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There are already works in several academic fields written in Esperanto. Is it destined to become the new academic language, replacing English?

Esperanto is a constructed language that is easier to learn than English.

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    What do you mean by easier to 'learn'? English is a very relaxed language, making it easy to put your point across but hard to understand what someone else says.
    – Jessica B
    Commented Jul 7, 2017 at 21:25
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    There are already works in several academic fields written in German. Is it destined to become the new academic language, replacing English? German is a natural language that is easier to learn than English.
    – sgf
    Commented Jul 8, 2017 at 1:04
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    Linguist here. Esperanto is more regular than English, but it is a native language for almost no one, and the number of speakers is limited. And whether it is easy to learn depends, to some extent, on the learner's native language(s). No particular reason at the moment to expect it to catch on, particularly in academia (which tends to be fond of tradition). Nonetheless, Esperanto is a fascinating case-study and I will very happily refer any interested reader to Arika Okrent's In the Land of Invented Languages (2009) if they want to learn more about it and other constructed languages.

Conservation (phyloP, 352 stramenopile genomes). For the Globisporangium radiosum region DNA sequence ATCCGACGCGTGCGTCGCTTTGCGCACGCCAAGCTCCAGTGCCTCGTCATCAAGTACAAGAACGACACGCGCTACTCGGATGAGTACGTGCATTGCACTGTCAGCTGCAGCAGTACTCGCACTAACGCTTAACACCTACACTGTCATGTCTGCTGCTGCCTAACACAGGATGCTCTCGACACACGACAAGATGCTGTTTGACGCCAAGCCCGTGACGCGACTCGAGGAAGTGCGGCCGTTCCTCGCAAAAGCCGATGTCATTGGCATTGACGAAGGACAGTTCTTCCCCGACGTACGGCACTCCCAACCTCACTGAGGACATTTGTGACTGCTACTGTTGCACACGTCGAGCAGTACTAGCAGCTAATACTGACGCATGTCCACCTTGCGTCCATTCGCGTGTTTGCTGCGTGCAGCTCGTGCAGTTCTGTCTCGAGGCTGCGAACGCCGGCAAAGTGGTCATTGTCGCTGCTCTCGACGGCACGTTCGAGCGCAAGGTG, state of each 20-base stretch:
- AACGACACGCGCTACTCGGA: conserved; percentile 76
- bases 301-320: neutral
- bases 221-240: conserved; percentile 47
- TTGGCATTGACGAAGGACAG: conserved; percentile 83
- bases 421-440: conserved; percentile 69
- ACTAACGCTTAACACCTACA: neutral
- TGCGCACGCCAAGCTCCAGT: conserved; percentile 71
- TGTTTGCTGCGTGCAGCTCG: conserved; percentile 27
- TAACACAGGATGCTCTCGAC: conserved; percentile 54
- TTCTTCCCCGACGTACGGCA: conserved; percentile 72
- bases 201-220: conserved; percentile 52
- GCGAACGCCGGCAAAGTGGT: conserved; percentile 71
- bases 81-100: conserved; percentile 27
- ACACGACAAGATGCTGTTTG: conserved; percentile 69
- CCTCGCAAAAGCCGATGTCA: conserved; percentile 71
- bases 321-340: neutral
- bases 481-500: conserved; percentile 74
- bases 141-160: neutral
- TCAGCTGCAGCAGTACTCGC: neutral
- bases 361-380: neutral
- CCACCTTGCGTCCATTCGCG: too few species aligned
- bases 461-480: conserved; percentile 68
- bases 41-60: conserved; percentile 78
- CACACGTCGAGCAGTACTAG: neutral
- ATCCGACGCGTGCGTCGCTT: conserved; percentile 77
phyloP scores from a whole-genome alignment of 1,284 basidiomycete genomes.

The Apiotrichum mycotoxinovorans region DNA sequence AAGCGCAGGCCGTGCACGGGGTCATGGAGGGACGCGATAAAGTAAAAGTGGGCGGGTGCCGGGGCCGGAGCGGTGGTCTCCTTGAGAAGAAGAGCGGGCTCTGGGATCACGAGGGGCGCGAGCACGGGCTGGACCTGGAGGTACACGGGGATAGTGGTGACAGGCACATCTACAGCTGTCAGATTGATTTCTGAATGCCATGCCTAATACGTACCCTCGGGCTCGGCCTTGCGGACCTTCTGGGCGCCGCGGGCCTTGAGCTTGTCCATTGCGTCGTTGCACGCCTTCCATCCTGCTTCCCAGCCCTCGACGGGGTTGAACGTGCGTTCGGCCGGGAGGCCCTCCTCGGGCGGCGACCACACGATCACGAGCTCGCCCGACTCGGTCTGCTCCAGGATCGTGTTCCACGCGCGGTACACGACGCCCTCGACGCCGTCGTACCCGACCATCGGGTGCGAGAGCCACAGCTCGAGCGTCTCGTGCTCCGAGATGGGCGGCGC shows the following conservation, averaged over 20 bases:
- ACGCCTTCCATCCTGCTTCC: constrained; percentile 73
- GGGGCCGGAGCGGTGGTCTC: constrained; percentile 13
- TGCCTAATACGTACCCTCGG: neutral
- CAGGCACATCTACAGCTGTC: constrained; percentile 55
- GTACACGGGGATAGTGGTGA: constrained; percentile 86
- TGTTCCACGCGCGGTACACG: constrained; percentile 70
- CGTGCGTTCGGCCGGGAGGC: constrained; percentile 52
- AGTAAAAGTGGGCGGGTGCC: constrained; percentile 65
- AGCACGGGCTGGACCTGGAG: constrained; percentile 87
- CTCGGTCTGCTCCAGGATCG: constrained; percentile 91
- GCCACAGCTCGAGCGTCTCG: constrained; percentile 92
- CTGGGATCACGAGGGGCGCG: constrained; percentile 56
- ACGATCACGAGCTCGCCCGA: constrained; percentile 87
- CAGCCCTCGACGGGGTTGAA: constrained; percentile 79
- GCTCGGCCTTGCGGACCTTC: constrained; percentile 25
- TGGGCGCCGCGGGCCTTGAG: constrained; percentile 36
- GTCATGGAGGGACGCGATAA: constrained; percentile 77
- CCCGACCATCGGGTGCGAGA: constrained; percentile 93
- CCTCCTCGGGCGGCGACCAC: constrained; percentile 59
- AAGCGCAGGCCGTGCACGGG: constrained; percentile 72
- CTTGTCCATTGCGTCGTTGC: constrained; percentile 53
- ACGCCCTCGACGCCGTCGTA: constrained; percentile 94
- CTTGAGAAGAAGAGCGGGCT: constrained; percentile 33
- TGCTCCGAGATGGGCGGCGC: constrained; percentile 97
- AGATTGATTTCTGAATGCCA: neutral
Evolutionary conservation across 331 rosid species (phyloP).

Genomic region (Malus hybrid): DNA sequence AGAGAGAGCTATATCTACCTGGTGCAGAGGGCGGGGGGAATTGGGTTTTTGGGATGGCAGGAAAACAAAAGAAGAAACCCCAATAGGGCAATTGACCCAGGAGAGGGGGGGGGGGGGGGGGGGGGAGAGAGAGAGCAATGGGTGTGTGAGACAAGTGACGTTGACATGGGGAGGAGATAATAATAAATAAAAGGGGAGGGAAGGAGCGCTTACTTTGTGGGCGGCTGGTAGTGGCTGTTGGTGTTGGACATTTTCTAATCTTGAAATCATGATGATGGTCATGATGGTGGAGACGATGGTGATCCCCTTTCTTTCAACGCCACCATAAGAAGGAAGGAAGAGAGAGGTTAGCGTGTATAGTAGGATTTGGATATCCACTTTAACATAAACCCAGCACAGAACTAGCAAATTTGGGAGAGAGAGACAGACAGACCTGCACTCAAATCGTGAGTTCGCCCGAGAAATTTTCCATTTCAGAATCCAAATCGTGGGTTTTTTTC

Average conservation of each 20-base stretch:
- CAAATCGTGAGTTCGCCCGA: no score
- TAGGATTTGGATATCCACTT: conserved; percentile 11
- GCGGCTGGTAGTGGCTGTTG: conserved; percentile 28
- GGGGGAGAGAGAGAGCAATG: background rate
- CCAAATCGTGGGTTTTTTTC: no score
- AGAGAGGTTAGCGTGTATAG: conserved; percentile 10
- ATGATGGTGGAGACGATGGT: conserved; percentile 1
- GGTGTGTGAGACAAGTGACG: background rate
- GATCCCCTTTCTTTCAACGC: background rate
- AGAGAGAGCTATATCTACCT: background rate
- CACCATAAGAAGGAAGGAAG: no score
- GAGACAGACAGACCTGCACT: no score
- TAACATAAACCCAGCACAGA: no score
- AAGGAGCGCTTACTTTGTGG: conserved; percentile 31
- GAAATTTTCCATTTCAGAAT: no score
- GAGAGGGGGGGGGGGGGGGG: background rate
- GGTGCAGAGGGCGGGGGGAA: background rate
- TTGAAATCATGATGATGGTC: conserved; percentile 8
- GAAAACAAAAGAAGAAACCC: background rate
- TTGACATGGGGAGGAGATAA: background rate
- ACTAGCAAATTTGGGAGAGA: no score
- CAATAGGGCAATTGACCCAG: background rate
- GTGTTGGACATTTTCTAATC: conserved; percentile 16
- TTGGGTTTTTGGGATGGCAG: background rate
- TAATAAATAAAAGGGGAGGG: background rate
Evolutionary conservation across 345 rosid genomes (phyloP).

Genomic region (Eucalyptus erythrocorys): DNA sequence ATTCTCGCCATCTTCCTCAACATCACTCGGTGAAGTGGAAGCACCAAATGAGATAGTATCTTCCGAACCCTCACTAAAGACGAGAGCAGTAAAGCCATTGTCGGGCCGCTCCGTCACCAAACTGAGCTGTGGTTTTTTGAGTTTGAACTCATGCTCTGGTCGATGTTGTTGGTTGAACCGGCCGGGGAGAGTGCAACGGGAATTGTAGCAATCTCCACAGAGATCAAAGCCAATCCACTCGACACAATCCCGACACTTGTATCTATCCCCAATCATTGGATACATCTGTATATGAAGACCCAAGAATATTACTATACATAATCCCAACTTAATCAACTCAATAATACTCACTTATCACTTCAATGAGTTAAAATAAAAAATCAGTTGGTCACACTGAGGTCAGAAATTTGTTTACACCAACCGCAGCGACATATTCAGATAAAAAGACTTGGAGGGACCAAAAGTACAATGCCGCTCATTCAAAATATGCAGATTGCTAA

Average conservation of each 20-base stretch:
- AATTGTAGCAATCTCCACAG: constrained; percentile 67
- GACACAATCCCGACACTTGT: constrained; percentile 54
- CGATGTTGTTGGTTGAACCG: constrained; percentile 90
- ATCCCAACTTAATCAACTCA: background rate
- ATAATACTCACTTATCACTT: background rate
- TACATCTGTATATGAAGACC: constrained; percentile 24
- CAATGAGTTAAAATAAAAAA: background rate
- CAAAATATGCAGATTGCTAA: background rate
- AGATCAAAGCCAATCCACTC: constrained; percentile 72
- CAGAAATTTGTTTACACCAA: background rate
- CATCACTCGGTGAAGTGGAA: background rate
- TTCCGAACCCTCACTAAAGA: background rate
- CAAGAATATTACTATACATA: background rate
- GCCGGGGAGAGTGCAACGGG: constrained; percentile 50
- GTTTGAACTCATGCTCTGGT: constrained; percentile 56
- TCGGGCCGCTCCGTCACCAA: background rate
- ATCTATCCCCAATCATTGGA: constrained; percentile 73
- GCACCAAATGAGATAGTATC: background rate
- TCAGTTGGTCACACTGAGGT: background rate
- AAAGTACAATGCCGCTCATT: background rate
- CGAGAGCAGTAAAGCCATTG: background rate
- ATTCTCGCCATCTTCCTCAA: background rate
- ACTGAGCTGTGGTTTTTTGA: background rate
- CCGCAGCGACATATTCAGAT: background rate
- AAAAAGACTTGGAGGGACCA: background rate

– trikeprof
    Commented Jul 8, 2017 at 3:28
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    A couple of data points: In mathematics, there is, as far as I know, just one journal with a title in Esperanto, namely "Funkcialaj Ekvacioj." I just visited its web site and, on a quick look, found nothing in Esperanto beyond the title. I am also aware of one article written in French but with an abstract in Esperanto. The author, Bruno Poizat, is known for (among other things) his strong disapproval of English hegemony in academia. Commented Jul 8, 2017 at 3:59
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    I did take a look at the Wiki page provided below and some other references. I can tell this: For me, a native Chinese speaker, Esperanto is much much much much harder to learn than English. This is one data point.
    – Nobody
    Commented Jul 8, 2017 at 5:27

2 Answers 2

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According to Wikipedia, Esperanto is spoken by:

Native: Around 1,000 families involving around 2,000 children (2004)[1] L2 users: estimates range from 100,000 total (1999)[2][not in citation given] to 10 million total (1996)[3]

At best, those seem to be some generous numbers.

Given the language has been around since the late 1800s, unless there is some dramatic shift in rate in which people acquire proficiency in the language, the simple answer is "no."

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Given that German, French and Russian are becoming extinct as academic languages except for niche disciplines, given that the Chinese have significant incentives to publish in English, the trend is clear: there is (regrettably?) little to no incentive for most academic to publish in languages other than English if they want their work to be recognized.

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